Despite repeated requests by defendants McLeod, plaintiff avoided the subject of his promised $10,000 investment with the stock answer that "we're too good friends to talk about money." Defendants McLeod likewise never invested their $10,000. By May 1974, defendant Hamilton became concerned about this deadlock, and he met with plaintiff in Stowe. A new, tentative arrangement was reached, in which Hamilton would try to find $5,000 to invest, Jones would put up $5,000, and the McLeods would invest their $10,000. Hamilton reported this to the McLeods, and they believed that the deadlock had been broken.

This tentative arrangement, however, was never consummated. Late in June, the McLeods suddenly found that their credit was cut off by Peter Glenn, allegedly because plaintiff was no longer backing the business. Douglas McLeod telephoned plaintiff, who replied that he wasn't going to invest another nickel. Shortly thereafter, the McLeods determined that they could not continue without plaintiff's support, and they transferred the remaining inventory back to Peter Glenn, and ceased operation.

To resolve this appeal, we address the following key issues:

1. Whether the court's finding of fraud sufficient to effect a rescission of the partnership is supported by the evidence; 2. Whether the court's finding that neither Hamilton nor Peter Glenn Shops, Inc. are liable to plaintiff is correct; 3. Whether the court erred in dismissing the counterclaim of Hamilton and Peter Glenn; and 4. Whether the cross-appeal of defendants McLeod from the court's denial of their counterclaim for damages is properly before us. I. Rescission of the Partnership Agreement

The trial court implied a partnership from the carrying on of the business in accordance with certain agreements, despite *1342 the lack of corporate status. This finding is not challenged here, and, indeed, appears sound in light of the copious evidence that plaintiff and the McLeods intended to share net profits and losses. See 11 V.S.A. § 1162(4). It is immaterial to finding a partnership that the parties do not call the business a partnership, or realize that they are partners. In re Estate of Foreman, 269 Cal. App. 2d 180, 189, 74 Cal. Rptr. 699, 706 (1969); Anderson Hay & Grain Co. v. Dunn, 81 N.M. 339, 341, 467 P.2d 5, 7 (1970).

Furthermore, the law is well settled that a court of equity may, upon application of the defrauded party, rescind a partnership agreement for fraud in the inducement. Oteri v. Scalzo, 145 U.S. 578, 588, 12 S. Ct. 895, 898, 36 L. Ed. 824 (1892); Maruca v. Phillips, 139 Conn. 79, 83, 90 A.2d 159, 161 (1952). Section 1331 of Title 11, while not expressly authorizing rescission of the partnership agreement for fraud, assumes that this remedy is available by providing for the rights of the parties after such rescission has been decreed.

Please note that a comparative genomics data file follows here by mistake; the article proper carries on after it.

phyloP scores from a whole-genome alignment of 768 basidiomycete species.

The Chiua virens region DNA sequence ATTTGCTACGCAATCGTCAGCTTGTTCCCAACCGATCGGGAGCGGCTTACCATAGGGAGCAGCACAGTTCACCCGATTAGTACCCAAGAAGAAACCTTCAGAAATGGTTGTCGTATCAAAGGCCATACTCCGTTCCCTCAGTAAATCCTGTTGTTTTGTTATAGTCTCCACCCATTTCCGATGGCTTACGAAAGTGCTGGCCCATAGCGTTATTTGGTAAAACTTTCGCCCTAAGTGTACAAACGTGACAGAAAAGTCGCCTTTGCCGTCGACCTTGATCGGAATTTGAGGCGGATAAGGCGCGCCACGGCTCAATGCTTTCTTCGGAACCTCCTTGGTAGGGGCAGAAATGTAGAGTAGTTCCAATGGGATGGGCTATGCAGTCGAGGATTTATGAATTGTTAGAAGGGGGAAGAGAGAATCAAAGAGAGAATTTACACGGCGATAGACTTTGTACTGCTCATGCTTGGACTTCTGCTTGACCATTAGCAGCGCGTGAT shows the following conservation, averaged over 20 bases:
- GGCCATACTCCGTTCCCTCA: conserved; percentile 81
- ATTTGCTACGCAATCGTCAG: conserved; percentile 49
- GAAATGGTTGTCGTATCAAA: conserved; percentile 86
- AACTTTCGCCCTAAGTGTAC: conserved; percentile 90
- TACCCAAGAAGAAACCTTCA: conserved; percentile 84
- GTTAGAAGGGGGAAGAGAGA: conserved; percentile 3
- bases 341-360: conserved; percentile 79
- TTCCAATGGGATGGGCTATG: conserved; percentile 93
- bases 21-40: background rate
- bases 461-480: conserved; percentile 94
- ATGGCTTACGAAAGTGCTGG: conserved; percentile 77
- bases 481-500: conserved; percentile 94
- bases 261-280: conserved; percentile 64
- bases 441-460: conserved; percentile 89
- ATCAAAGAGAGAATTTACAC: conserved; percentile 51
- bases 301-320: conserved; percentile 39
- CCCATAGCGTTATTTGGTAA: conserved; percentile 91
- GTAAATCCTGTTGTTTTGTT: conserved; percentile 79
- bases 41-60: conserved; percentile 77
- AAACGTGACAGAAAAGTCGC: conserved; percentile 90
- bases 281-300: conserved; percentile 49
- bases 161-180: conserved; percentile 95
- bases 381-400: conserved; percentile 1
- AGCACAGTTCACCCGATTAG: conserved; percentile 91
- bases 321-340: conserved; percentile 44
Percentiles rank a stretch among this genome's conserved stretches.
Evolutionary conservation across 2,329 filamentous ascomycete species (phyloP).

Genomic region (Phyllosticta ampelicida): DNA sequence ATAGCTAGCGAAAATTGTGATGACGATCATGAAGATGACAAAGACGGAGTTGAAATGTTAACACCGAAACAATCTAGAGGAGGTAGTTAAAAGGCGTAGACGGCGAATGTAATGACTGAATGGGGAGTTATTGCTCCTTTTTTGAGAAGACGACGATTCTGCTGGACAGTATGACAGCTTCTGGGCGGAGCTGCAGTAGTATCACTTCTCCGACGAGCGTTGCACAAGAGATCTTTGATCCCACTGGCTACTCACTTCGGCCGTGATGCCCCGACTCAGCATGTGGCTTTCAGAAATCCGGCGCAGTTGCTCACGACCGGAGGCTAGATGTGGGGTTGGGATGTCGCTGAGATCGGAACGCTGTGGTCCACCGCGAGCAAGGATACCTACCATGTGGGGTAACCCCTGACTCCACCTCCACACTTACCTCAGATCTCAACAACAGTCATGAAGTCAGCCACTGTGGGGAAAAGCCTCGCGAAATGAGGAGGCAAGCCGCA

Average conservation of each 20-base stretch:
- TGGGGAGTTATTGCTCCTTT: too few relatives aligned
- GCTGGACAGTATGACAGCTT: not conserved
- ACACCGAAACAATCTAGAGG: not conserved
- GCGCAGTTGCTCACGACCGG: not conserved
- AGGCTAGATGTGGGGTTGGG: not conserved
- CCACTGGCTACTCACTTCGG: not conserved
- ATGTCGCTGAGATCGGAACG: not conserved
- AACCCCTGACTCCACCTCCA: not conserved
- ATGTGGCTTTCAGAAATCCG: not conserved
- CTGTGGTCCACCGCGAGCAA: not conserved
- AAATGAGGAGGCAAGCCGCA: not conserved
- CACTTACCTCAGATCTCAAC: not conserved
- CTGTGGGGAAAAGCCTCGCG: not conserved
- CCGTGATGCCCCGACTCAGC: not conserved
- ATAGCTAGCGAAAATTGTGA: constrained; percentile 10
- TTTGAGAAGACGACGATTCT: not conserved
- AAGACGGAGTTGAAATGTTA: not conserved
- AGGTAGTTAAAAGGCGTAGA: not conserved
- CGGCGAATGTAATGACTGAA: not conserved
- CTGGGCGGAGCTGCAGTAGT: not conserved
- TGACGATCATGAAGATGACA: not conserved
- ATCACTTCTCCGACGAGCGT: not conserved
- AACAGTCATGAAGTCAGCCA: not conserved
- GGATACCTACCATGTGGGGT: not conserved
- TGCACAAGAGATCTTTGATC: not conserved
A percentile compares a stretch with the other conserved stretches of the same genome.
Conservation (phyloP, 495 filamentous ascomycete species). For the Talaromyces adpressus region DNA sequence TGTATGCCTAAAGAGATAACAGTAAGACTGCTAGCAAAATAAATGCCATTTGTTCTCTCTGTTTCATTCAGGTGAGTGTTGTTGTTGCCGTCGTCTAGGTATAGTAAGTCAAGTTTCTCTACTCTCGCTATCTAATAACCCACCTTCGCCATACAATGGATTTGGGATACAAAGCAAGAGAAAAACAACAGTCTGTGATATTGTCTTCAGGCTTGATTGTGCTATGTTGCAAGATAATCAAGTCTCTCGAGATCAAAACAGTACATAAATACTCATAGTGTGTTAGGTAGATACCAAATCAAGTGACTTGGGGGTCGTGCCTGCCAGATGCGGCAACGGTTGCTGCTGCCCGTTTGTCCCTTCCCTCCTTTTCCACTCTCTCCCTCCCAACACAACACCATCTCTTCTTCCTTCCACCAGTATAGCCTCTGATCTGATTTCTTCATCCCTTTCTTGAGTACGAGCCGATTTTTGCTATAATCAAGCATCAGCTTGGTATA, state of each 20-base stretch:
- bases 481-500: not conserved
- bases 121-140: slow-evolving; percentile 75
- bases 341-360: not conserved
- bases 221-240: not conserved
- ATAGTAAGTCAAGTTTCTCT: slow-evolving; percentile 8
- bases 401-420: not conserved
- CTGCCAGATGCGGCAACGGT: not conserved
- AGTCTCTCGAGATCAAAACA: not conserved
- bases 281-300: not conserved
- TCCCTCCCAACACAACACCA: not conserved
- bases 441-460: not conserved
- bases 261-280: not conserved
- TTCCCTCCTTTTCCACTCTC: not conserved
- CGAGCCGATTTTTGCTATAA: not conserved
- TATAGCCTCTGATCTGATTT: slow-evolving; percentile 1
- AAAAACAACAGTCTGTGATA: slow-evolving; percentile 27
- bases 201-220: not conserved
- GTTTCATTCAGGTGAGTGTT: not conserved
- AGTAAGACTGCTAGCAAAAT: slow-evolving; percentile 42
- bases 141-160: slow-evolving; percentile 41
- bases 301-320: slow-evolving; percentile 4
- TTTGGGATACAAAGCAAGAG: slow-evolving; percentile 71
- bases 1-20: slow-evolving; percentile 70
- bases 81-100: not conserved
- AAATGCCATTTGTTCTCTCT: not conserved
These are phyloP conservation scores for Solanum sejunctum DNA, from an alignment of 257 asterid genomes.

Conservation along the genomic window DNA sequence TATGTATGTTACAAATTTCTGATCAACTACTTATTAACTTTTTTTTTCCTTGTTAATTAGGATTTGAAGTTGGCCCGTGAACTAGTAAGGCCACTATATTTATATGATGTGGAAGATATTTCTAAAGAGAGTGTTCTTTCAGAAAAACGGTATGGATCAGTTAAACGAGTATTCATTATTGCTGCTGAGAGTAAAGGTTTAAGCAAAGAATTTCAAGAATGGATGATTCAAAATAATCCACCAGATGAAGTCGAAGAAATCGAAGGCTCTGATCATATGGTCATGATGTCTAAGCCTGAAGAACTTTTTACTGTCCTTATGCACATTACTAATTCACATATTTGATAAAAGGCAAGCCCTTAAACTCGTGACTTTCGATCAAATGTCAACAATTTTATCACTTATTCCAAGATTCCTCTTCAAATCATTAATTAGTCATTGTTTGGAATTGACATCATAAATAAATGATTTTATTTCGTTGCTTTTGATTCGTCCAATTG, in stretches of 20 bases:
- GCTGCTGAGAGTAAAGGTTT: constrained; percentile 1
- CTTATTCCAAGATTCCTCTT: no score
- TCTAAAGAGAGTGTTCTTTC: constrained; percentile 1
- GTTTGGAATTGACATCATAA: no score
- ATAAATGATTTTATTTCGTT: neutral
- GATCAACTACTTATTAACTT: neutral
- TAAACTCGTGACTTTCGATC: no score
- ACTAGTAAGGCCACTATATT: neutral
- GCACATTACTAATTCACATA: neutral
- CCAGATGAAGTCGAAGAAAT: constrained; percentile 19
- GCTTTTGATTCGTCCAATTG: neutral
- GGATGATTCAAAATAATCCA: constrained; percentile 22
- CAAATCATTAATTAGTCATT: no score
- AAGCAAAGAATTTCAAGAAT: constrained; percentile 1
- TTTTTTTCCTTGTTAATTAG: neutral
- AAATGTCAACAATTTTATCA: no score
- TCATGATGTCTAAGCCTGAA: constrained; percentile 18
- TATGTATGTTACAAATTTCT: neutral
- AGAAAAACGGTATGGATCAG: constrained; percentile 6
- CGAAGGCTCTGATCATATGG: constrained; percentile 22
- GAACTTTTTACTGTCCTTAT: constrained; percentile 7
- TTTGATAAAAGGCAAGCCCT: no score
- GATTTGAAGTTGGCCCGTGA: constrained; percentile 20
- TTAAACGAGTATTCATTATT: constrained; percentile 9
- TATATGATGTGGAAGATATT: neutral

The narrow question here, therefore, is whether there is evidence to support the court's conclusion of fraud. We have scrutinized the transcript and exhibits, and find that it is not supported.

An action for fraud and deceit will lie upon an intentional misrepresentation of existing fact, affecting the essence of the transaction, so long as the misrepresentation was false when made and known to be false by the maker, was not open to the defrauded party's knowledge, and was relied on by the defrauded party to his damage. Fayette v. Ford Motor Credit Co., 129 Vt. 505, 510, 282 A.2d 840, 843 (1971); Anderson v. Knapp, 126 Vt. 129, 133, 225 A.2d 72, 76 (1966). An action for fraud and deceit will also lie for false promises if these promises can be shown to be essential to a scheme to defraud. Conover v. Baker, 134 Vt. 466, 469, 365 A.2d 264, 266-67 (1976). As an extension of this rule, we have stated that an intentional misrepresentation of future action may constitute a misrepresentation of existing fact because insofar as the actor presently intends to act differently in the future, he has misrepresented his present intention. Fayette v. Ford Motor Credit Co., supra, 129 Vt. at 511, 282 A.2d at 844.

The law, however, recognizes a distinction between the strict elements of an action for fraud and deceit, and the constructively fraudulent misrepresentations, made negligently or innocently, which may provide grounds for a rescission of an agreement in equity. General Finance Corp. v. Keystone Credit Corp., 50 F.2d 872, 878 (4th Cir. 1931), cert. denied, 284 U.S. 684, 52 S. Ct. 201, 76 L. Ed. 578 (1932); Hudspeth v. Zorn, 292 S.W.2d 271, 275-76 (Mo. 1956); Ultramares Corp. v. Touche, 255 N.Y. 170, 186, 174 N.E. 441, 447, 74 A.L.R. 1139, 1149 (1931) (Cardozo, C. J.). But whenever rescission is sought upon a misrepresentation that is negligent or innocent, mere promises to act in the future cannot constitute the requisite misrepresentation of existing fact that is essential to fraud. Paiva v. Vanech Heights Construction Co., 159 Conn. 512, 515, 271 A.2d 69, 71 (1970); Vandeputte v. Soderholm, 298 Minn. 505, 508-09, 216 N.W.2d 144, 147 (1974). The reason is that in the case of a negligent or innocent future promise, there is no present intention to act contrary to the promise, and therefore there can be no misrepresentation of existing fact.